US expert warns on Iran
Apr 30, 2019 | Naomi Levin
Middle East security expert Dr Michael Doran believes the approach by most Western nations, including Australia and New Zealand, to the dangers posed by Iran and its proxies is inadequate.
Doran was a former senior director in the US National Security Council responsible for a variety of Middle East issues during George W. Bush’s presidency. During his week-long AIJAC-sponsored visit to Australia and New Zealand – where he met with politicians, national security officials, media and interest groups – he emphasised the steps needed to contain Iran.
“I think there are three steps. Number one, we need to reach a global consensus, or at least a consensus in the West, that the restrictions on the Iranian nuclear program have to be permanent,” Doran said.
By contrast, both the Liberal-National Coalition and the Australian Labor Party (ALP) have reiterated their support for the Iran nuclear deal ahead of the May 18 election.
This deal, which was rejected by the US in May 2018, only limits Iran’s nuclear program for a number of years. It has “sunset clauses” built in that allow Iran to resume key elements of its nuclear weapons development as soon as 2023.
Doran added: “The second thing is, we need to strengthen the economic sanctions against Iran. Bring their exports of oil as close to zero as possible to put maximum economic pressure on the regime.”
Yet the reality is that, in contrast to Doran’s warning, at the moment Australia’s trade with Iran is actually growing – in fact, the Australian Government has located an Austrade office in Teheran to encourage stronger economic ties.
According to the latest figures, trade between Australia and Iran increased by 17% from 2015 to 2016, when the nuclear deal was signed, and seven percent from 2016 to 2017. If it continues on its current trajectory, the trade relationship will soon be valued at half a billion dollars. By global standards, this is not overly significant, but it indicates Australia-Iran trade is growing, contrary to Doran’s advice and the logic of US strategy.
“Third, and this is the most difficult one to do, we need to develop a model to counteract the Iranian support for Hezbollah around the Middle East and around the globe – not just Hezbollah, but the Hezbollah model,” Doran said.
“Iran is using militias trained by Hezbollah to subvert regimes in Iraq, in Syria, in Lebanon, in Yemen, and the West has not developed an effective counter to that.”
Doran joined a growing consensus of Middle East security experts arguing that, as well as sanctions, Iran’s influence needs to be countered from within, and institution-building is key. This is particularly pertinent in Lebanon, where Hezbollah dominates local politics and also domestic security via its enormous and well-resourced militia.
Sanctions and other diplomatic tools remain important though. To that end, Doran told audiences that placing only part of Hezbollah on a banned terrorist list – as Australia does – is unsatisfactory.
“The whole idea of not banning Hezbollah in its entirety is that there are different ‘wings’ of Hezbollah doing different things. But Hezbollah is a vulture and the wings of this beast are connected to the body and we have to deal with it as a whole,” Doran said.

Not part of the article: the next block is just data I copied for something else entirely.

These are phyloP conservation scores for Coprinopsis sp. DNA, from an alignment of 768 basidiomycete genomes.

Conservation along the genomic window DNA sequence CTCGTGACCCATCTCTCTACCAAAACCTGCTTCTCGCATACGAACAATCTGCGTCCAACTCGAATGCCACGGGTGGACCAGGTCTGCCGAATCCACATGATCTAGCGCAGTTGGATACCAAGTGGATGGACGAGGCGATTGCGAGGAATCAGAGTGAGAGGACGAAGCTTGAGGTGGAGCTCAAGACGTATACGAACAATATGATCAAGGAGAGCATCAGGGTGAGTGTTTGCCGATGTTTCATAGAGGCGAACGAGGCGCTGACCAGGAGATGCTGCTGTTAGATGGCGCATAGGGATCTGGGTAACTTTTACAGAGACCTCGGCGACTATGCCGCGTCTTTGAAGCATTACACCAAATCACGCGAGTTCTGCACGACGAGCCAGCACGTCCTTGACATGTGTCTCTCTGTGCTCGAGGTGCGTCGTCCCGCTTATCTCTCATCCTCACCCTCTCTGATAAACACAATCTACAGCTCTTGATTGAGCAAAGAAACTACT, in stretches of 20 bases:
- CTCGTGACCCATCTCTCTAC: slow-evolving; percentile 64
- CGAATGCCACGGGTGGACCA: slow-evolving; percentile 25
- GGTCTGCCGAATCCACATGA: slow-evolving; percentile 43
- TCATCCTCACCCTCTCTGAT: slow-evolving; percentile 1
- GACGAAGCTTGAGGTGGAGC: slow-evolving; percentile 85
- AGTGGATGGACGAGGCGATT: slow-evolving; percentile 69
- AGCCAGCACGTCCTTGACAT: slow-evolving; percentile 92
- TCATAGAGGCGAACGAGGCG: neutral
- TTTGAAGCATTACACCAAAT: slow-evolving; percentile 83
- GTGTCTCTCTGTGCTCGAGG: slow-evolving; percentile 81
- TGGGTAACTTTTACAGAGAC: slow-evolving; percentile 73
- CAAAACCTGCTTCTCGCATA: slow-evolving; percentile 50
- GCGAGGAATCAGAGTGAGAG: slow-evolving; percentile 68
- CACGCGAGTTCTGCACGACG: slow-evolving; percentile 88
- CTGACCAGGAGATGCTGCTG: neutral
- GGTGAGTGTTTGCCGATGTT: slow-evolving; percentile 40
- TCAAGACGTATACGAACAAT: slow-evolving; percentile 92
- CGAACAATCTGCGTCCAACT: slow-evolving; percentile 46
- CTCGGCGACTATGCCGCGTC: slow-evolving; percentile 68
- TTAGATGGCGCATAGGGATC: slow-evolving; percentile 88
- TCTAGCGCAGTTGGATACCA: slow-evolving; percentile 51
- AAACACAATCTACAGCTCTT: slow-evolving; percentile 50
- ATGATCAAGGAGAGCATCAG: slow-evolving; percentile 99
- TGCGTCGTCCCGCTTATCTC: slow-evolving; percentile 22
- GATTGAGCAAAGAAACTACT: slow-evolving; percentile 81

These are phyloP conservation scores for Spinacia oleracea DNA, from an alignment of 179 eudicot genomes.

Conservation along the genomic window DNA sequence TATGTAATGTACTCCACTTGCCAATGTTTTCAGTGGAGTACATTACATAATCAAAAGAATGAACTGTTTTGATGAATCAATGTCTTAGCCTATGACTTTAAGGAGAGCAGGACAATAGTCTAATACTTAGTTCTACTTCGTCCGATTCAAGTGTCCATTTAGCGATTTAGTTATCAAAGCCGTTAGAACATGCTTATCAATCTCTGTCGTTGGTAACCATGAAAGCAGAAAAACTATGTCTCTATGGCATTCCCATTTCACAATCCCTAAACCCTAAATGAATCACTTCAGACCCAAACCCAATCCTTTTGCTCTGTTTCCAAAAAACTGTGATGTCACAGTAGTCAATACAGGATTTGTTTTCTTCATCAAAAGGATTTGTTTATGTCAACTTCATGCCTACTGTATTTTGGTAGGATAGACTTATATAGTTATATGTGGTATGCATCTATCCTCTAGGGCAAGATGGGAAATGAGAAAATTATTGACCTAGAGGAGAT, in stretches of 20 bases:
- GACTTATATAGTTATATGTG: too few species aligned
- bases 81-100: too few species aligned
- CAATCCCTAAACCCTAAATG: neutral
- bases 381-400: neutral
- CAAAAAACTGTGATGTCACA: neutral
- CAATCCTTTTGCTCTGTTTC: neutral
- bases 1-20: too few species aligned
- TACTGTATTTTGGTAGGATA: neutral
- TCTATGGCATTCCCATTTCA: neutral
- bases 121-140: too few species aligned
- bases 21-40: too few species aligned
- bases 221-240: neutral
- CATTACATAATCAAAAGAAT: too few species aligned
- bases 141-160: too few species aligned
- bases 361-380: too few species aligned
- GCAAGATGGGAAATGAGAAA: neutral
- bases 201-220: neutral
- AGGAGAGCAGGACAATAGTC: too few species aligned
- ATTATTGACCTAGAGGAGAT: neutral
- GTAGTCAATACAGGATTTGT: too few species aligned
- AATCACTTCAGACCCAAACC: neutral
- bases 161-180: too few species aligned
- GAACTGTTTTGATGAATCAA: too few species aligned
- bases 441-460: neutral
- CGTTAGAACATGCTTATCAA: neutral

“It’s a global terrorist organisation, there is just no question about it.”
The Australian Government currently only lists the Hezbollah External Security Organisation (ESO) on its terrorist register. This means Australians can potentially send money to support Hezbollah, fly Hezbollah flags on Australian streets and proselytise on the militant group’s behalf in Australian meeting halls.
A recent Government review of the listing chose to retain the limited ban, despite a recommendation from the Parliamentary Intelligence Committee to expand it to at least encompass Hezbollah’s complete “military wing”.
During his visit, Doran also used the opportunity to explain to local media the rationale behind US President Donald Trump’s decision to officially recognise Israel’s sovereignty over the Golan Heights on the border with Syria.
“It’s a recognition of reality,” he told ABC TV. “Everybody, including the Arab leaders who expressed opposition to the move, know that the Israelis are never going to give back the Golan Heights.”
He continued: “The Israelis’ control of the Golan Heights is a stabilising influence. When the Syrians controlled it, it destabilised the region, when the Israelis control it, it stabilises.” He also argued that, like moving the US Embassy to Jerusalem, there were important US domestic political reasons for Trump’s Golan recognition decision, which was popular among Trump’s base.
Dr Doran appeared on Sky News’ “Outsiders” program, where he anticipated Benjamin Netanyahu’s victory in the Israeli election and previewed US President Donald Trump’s proposed peace plan.
“I think it will have a lot of economic elements, frankly, trying to build up the Palestinian Authority and reform its institutions, moving it towards autonomy, rather than trying to quickly get to a two-state solution because they know that the chance of getting a deal between the Palestinian Authority and the Israeli Government is just about nil,” he told the program. “The question is, how do you do no harm? How do you get the best result in the absence of such a deal?”